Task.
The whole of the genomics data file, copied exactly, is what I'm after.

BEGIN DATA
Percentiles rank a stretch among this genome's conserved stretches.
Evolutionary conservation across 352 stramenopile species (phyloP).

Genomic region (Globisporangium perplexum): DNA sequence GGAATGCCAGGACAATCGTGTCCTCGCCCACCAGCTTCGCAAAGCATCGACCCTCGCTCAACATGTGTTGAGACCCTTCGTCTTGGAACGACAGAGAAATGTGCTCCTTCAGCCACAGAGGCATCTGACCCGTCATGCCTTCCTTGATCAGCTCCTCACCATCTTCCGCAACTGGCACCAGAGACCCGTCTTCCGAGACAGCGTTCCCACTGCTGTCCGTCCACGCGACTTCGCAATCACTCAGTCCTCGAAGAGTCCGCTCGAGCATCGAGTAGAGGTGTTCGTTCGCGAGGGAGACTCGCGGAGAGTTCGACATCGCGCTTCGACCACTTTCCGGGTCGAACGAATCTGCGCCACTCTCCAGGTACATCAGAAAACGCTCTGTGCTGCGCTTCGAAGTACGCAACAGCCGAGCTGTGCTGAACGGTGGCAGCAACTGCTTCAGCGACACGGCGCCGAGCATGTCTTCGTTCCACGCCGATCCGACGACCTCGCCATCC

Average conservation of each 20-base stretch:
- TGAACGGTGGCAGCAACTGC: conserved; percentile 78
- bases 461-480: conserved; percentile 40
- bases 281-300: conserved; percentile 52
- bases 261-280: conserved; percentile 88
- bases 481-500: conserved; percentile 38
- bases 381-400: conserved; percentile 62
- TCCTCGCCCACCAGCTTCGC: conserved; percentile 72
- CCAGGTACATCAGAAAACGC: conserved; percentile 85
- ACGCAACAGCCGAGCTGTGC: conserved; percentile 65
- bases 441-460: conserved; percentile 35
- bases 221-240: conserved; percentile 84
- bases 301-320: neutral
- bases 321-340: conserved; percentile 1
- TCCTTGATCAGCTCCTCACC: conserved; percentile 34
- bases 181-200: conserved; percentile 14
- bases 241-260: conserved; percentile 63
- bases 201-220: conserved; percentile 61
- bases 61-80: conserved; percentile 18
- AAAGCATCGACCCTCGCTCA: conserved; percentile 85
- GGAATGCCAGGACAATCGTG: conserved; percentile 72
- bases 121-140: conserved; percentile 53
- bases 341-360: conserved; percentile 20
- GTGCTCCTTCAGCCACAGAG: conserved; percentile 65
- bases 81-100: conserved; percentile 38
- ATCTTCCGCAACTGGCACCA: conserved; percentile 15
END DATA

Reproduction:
Percentiles rank a stretch among this genome's conserved stretches.
Evolutionary conservation across 352 stramenopile species (phyloP).

Genomic region (Globisporangium perplexum): DNA sequence GGAATGCCAGGACAATCGTGTCCTCGCCCACCAGCTTCGCAAAGCATCGACCCTCGCTCAACATGTGTTGAGACCCTTCGTCTTGGAACGACAGAGAAATGTGCTCCTTCAGCCACAGAGGCATCTGACCCGTCATGCCTTCCTTGATCAGCTCCTCACCATCTTCCGCAACTGGCACCAGAGACCCGTCTTCCGAGACAGCGTTCCCACTGCTGTCCGTCCACGCGACTTCGCAATCACTCAGTCCTCGAAGAGTCCGCTCGAGCATCGAGTAGAGGTGTTCGTTCGCGAGGGAGACTCGCGGAGAGTTCGACATCGCGCTTCGACCACTTTCCGGGTCGAACGAATCTGCGCCACTCTCCAGGTACATCAGAAAACGCTCTGTGCTGCGCTTCGAAGTACGCAACAGCCGAGCTGTGCTGAACGGTGGCAGCAACTGCTTCAGCGACACGGCGCCGAGCATGTCTTCGTTCCACGCCGATCCGACGACCTCGCCATCC

Average conservation of each 20-base stretch:
- TGAACGGTGGCAGCAACTGC: conserved; percentile 78
- bases 461-480: conserved; percentile 40
- bases 281-300: conserved; percentile 52
- bases 261-280: conserved; percentile 88
- bases 481-500: conserved; percentile 38
- bases 381-400: conserved; percentile 62
- TCCTCGCCCACCAGCTTCGC: conserved; percentile 72
- CCAGGTACATCAGAAAACGC: conserved; percentile 85
- ACGCAACAGCCGAGCTGTGC: conserved; percentile 65
- bases 441-460: conserved; percentile 35
- bases 221-240: conserved; percentile 84
- bases 301-320: neutral
- bases 321-340: conserved; percentile 1
- TCCTTGATCAGCTCCTCACC: conserved; percentile 34
- bases 181-200: conserved; percentile 14
- bases 241-260: conserved; percentile 63
- bases 201-220: conserved; percentile 61
- bases 61-80: conserved; percentile 18
- AAAGCATCGACCCTCGCTCA: conserved; percentile 85
- GGAATGCCAGGACAATCGTG: conserved; percentile 72
- bases 121-140: conserved; percentile 53
- bases 341-360: conserved; percentile 20
- GTGCTCCTTCAGCCACAGAG: conserved; percentile 65
- bases 81-100: conserved; percentile 38
- ATCTTCCGCAACTGGCACCA: conserved; percentile 15